[music-dsp] [OT] vinyl? No, thanks...
andrew.capon at zen.co.uk
Mon Nov 29 10:51:16 EST 2010
Oops, slip of the currency!
$17,000 or $19,000 with keyboard.
Just writing out my Christmas list now, might put it on top and see how it goes :)
On 29 Nov 2010, at 15:27, christian schneider wrote:
> an mv agusta f4 costs as well a significant amont more than a yamaha r1, and both are totally incredible machines. compared to back in time, it's a bargain.
> you have a syntax error, 17k £ are ca. 26.5k $
> On Mon, 29 Nov 2010 13:31:57 +0000, Andrew Capon wrote:
>> Only £17,000 as well, or with keyboard $19,000.
>> A bargain!
>> On 29 Nov 2010, at 13:12, Dave Hoskins wrote:
>>>> Btw, it's not that big of an issue at all. I just wasn't buying
>>>> that recordings from the days of fairlight are actually 12 bit.
>>>> Sometimes I wonder why I often think that the fairlight and the
>>>> synclavier were the most intriguing digital systems ever made. But
>>>> of course, if you need 100k to get an instrument or a at least a
>>>> big budget to use those machines, probably the rest of your studio
>>>> is not that bad either. And then, all that was digital was new and
>>>> I buy every release that is worth it on vinyl, if available.
>>>> Vinyl? Yes, please..., with pleasure.
>>>> btw. i would definitely prefer a Fairlight CMI to any actual
>>>> workstation, but this is an emotional response with a lot of
>>>> nostalgia in it.
>>> Apparently they are re-launching it:-
>>> An interesting cut from that site:-
>>> "The reason for this is that the CMI's unique sound was the result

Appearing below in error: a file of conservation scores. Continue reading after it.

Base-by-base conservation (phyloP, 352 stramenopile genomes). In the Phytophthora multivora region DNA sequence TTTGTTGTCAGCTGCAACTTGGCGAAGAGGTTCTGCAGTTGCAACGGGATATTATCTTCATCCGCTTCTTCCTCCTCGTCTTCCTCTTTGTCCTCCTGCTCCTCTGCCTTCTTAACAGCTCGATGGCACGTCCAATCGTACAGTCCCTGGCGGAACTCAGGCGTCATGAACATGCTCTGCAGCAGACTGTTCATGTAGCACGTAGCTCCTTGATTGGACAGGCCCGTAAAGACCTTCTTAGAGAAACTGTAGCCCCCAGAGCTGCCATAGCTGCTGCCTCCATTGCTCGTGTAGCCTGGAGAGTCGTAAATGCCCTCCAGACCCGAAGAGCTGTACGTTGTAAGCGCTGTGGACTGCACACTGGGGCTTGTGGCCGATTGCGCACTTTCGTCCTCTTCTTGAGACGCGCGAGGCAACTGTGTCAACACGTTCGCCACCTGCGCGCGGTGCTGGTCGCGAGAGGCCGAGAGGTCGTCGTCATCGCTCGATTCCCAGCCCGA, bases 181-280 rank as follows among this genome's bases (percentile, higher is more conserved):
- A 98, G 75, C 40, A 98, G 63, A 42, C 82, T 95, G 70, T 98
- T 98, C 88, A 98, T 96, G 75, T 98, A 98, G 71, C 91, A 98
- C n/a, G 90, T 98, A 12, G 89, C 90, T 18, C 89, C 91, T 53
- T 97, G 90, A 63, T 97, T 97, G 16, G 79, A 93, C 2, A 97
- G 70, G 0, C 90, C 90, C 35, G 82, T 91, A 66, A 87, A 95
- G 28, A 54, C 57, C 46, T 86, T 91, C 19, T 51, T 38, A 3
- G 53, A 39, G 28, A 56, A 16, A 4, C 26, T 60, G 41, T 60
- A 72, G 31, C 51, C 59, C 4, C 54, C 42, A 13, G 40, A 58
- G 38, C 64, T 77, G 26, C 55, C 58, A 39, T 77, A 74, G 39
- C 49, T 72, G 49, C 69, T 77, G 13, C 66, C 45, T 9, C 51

>>> of the limitations of the technology of the eighties. A-D and D-A
>>> converters were very primitive by today's standards - the 1979 model
>>> CMI used eight bit audio, and even the top-notch Series III used
>>> only 16 bits (which performed more like 14 bits in reality). The
>>> variable pitch of the sample playback was generated by very crude
>>> hardware which approximated the pitch but introduced significant
>>> artifacts. To compensate for the noise and distortion introduced
>>> into the samples, we used analogue low-pass tracking filters. The
>>> "tracking" involved dynamically setting the cuttoff frequency to
>>> just above the note being played.
>>> The end result was a complex set of colourations which made the CMI
>>> sound so distinctive. To make it even more interesting, because of
>>> the large amount of analogue circuitry involved, the sound of each
>>> channel was subtly different, and these differences were quite
>>> variable and unpredictable.
>>> The Fairlight 30A will use the Crystal Core engine to faithfully
>>> reproduce all these acoustic quirks. Thanks to this use of
>>> programmable "virtual hardware", each channel will have its own
>>> "randomness" which gives the combined output the rich analogue CMI
>>> And it had approx. 20,000 components in the thing!
>>> dupswapdrop -- the music-dsp mailing list and website:
>>> subscription info, FAQ, source code archive, list archive, book
>>> reviews, dsp links
>> dupswapdrop -- the music-dsp mailing list and website:
>> subscription info, FAQ, source code archive, list archive, book
>> reviews, dsp links
> dupswapdrop -- the music-dsp mailing list and website:
> subscription info, FAQ, source code archive, list archive, book reviews, dsp links
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